Now that the garden is slowing down and the Farmer's markets are closing for the season (excpet the new indoor market in Vancouver, which is an unknown quantity thus far)I'll have to decide where to buy produce. I won't shop at the Alberta co-op since I was treated rudely by staff there on multiple occasions during their first year when I was a member. They are just gentrifying hipsters as far as I am concerned. Maybe they've changed but I am done with them. Big City Produce is another option but their produce doesn't seem very fresh to me whenever I've tried them. I like Food Front's produce but its a bit out the way for me and I avoid NW if I can help it.

I want to support Portland's co-ops but they need to provide comfortable environments and high quality food if they want to get my business.

You should be so lucky to have so many choices 11.Oct.2005 14:16

ranger

I will take the original poster's points and the second New Season's employee's response in the back of my mind when evaluating the store. I don't know the inside politics, but I know many at the store and I couldn't ask for a better place to shop. Coop's? - sure, but generally they are way too expensive for my budget. Freddies and Safeway? - For some basic things, but their organic produce is 'bottom of the barrel' as far as taste and quality. NS is the most culturally diverse of the health food stores in Portland, well at least the Concordia location. They offer a wider range of foods than coops, and the staff are approachable and friendly. They are also human and have bad days and will tell you about it. I am truly sorry for the original poster's bad experiences.:( All I know is that health food stores in Portland are among the best in the country.

A couple points in New Season's favor 11.Oct.2005 15:13

jason

I have never worked at any grocery chain, but I do shop at New Seasons regularly.

The original article makes some decent points, but I think is pretty biased and not well thought out--frankly I question the writer's motivation.



Here are some good things about New Seasons:

1. They are locally owned--so profits stay in the community, rather than leaving the state--this causes increased economic activity and opportunity for our city.

2. They feature the widest selection of organics at the best prices in town, and make a huge effort to buy produce locally, they are also the only grocery chain that will stock locally made products such as Pirate's Choice Kombucha.

3. They treat their workers much better than any other grocery chain, and far better than co-op's which generally don't give benifits (or at least real benefits, Peoples gives "creative" benifits like free massages, and crystal healing, but what workers need is actual health care).

4. More than Yuppies shop there. The original article implies that nearly all NS customers are yuppies, but a survey conducted by the PSU sociology dept. found that over 90% of people in the vicinity of the 33rd/Killingsworth store shop there regularly--this is a neighborhood with average income BELOW the Portland average. This is possible because NS stocks regular products alongside organic/specialty stuff--in other words, they serve the actual needs of the actual community rather than the self selected group that can affoard to shop at Wild Oats, Natures, or Zupans.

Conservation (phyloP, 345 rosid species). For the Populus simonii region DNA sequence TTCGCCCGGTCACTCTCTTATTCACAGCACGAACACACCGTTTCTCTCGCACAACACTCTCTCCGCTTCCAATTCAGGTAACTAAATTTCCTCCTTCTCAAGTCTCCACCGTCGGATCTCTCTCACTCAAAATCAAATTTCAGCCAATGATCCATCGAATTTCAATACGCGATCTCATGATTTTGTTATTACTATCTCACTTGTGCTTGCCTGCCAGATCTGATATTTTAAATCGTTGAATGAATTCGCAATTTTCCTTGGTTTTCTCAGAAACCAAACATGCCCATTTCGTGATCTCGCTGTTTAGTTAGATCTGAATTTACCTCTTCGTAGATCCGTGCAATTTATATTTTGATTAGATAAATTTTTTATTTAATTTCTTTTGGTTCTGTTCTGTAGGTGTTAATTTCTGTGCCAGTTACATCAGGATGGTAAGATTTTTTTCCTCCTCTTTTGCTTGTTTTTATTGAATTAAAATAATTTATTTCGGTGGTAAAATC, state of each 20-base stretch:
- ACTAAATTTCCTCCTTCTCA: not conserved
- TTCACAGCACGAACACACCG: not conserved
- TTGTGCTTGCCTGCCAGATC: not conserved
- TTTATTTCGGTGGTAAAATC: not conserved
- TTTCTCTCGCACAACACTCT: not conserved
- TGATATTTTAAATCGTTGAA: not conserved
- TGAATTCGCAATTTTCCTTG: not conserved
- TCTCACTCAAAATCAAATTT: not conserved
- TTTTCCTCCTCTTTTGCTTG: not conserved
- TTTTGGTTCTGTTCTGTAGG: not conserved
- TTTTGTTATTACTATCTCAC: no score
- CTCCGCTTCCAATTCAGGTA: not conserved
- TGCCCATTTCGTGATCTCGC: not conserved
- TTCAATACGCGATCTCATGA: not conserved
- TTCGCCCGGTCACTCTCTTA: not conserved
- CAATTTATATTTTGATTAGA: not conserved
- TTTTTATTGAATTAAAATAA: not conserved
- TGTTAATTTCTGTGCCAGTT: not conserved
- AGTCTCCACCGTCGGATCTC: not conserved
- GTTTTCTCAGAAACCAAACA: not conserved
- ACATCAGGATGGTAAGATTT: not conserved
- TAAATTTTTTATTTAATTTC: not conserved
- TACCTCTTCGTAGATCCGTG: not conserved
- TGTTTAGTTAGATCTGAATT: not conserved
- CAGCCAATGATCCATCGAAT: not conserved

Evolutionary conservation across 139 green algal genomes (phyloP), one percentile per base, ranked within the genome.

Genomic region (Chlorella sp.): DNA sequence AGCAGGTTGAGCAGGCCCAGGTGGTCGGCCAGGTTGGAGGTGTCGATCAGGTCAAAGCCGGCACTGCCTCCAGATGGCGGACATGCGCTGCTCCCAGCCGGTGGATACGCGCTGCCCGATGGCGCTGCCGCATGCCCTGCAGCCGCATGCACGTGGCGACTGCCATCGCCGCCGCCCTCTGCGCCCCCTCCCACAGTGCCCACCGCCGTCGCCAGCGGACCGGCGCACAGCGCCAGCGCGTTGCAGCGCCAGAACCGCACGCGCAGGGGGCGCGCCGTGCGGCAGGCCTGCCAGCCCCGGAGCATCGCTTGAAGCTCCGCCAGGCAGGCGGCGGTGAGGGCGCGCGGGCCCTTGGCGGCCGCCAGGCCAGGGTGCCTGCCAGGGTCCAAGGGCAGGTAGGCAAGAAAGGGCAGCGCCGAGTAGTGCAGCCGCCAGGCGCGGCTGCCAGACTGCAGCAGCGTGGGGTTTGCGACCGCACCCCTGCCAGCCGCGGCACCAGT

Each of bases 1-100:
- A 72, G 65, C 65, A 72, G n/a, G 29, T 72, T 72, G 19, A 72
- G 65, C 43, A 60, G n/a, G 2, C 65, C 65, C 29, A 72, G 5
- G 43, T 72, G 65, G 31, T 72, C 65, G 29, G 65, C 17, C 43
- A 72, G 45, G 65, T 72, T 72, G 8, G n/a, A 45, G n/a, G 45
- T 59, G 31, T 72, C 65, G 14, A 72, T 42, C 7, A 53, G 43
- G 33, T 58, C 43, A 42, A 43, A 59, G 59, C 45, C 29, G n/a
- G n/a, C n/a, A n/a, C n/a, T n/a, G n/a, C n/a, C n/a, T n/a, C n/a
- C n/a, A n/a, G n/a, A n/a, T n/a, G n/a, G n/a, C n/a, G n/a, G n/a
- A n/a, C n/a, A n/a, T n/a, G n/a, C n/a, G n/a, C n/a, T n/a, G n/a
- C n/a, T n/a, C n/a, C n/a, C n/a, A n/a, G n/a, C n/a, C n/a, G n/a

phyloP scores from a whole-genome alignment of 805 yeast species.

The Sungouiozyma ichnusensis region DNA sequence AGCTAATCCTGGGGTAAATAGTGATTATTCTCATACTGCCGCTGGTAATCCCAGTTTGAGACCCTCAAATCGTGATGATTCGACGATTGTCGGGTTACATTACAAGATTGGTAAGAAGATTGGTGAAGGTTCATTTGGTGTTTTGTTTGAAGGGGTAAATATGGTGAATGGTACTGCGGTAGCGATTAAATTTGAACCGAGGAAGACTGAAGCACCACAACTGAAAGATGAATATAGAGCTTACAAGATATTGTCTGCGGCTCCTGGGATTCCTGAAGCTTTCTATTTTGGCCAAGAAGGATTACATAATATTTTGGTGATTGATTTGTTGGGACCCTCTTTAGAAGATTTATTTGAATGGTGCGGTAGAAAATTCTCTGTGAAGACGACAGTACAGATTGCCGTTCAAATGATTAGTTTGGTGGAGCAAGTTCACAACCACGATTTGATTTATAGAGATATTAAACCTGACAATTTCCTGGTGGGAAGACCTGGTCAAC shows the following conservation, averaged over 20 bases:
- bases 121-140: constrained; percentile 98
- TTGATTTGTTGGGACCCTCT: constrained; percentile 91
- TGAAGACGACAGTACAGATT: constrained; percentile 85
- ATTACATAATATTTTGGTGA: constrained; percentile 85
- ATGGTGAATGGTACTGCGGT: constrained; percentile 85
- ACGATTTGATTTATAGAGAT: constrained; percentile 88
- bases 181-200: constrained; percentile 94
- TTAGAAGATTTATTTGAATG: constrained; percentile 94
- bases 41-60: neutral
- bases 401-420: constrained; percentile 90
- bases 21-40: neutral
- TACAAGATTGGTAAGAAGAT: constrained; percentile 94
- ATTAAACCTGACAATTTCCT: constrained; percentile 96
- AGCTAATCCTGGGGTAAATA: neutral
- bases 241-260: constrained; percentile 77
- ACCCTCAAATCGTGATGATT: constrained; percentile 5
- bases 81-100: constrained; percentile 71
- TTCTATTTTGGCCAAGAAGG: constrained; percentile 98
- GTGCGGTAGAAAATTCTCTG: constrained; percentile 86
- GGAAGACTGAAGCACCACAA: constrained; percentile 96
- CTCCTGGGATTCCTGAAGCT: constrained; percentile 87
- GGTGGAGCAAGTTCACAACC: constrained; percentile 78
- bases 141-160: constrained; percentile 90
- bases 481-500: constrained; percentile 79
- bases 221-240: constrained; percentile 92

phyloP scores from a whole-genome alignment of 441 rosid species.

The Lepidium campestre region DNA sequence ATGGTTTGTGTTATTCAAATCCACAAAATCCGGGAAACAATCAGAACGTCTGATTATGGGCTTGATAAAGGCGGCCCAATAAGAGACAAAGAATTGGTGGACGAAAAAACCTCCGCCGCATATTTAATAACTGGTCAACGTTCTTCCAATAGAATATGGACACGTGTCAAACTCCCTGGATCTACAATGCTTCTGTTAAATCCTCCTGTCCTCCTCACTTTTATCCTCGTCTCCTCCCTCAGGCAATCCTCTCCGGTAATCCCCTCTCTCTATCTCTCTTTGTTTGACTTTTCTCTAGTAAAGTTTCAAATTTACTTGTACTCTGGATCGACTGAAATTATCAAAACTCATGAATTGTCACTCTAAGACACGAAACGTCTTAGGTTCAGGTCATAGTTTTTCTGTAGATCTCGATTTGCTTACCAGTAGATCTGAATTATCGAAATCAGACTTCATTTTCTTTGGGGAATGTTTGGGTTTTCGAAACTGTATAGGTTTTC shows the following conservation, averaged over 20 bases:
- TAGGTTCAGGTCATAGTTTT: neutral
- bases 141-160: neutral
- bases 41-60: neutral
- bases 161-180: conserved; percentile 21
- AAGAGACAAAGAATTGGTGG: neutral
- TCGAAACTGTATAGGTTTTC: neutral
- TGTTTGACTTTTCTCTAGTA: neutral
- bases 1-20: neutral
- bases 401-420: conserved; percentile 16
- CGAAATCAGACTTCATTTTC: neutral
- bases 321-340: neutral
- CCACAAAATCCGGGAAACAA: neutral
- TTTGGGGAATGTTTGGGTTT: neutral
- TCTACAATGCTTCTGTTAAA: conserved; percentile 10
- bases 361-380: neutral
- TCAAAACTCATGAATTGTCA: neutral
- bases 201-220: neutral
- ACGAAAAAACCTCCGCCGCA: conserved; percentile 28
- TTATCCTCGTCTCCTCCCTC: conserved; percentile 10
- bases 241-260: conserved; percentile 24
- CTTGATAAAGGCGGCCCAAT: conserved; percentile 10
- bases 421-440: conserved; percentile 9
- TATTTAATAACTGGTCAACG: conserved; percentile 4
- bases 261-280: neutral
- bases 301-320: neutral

5. They support other local businesses. I work in a coffee shop near the 33rd ave. store, and they repeatedly use us to cater their employee events, they also buy from several other neighborhood stores, and every saturday, they put out a sign sending folks to the Alberta St. Farmers Market, which is located at the Alberta St. Co-op, so they are in effect giving away business to support the neighborhood.



After all that, your article is left with some good criticisms of capitalist business in general, but if that is your focus, there are much better targets than NS--McDonalds, Exxon-Mobil, Nike, Monsanto....Protesting New Seasons on Capitalist grounds is kind of like protesting Canada for having too big of a military--it's true, but it kinda misses the real point.

co-ops first, New Seasons Second, corporate stores last 11.Oct.2005 22:23

buy local

This is my order of preference in shopping. I've learned to do without just about anything that that isn't carried by People's, Alberta Co-op, and Food Front. I prefer New Seasons over stores that are not locally run because I want to keep money in the local economy, because the employees at New Seasons seem much happier than at other stores (that are not co-ops), and because I notice a higher percentage of local products.

If you look hard enough for reasons not to shop at a store, there would be no store to shop at. As for me, I'll support the co-ops and buy at New Seasons when I get that occasional water filter or pen. The other stores are just too profit-oriented, too full of GMO food, too uninterested in stocking local goods, and not accountable to anyone who lives here.

view from beaverton 11.Oct.2005 23:19

spinner

I live just down the street from the building in Beaverton that used to house Nature's. It was a beautiful store next to a little runoff creek with wooded banks and grass with piknik tables. The max station is just a short distance away. I never could afford to shop there, although lots of Beaverton people obviously can...trader joes is nearby.

I'll bet if somebody could put together a viable business plan for an indoor farmers market on the order of that just opened in Vancouver, the city of Beaverton would go for it. The outdoor farmers market here is amazingly successful...of course, it's ideally situated near the library plaza with the walk through fountain to keep the kids amused.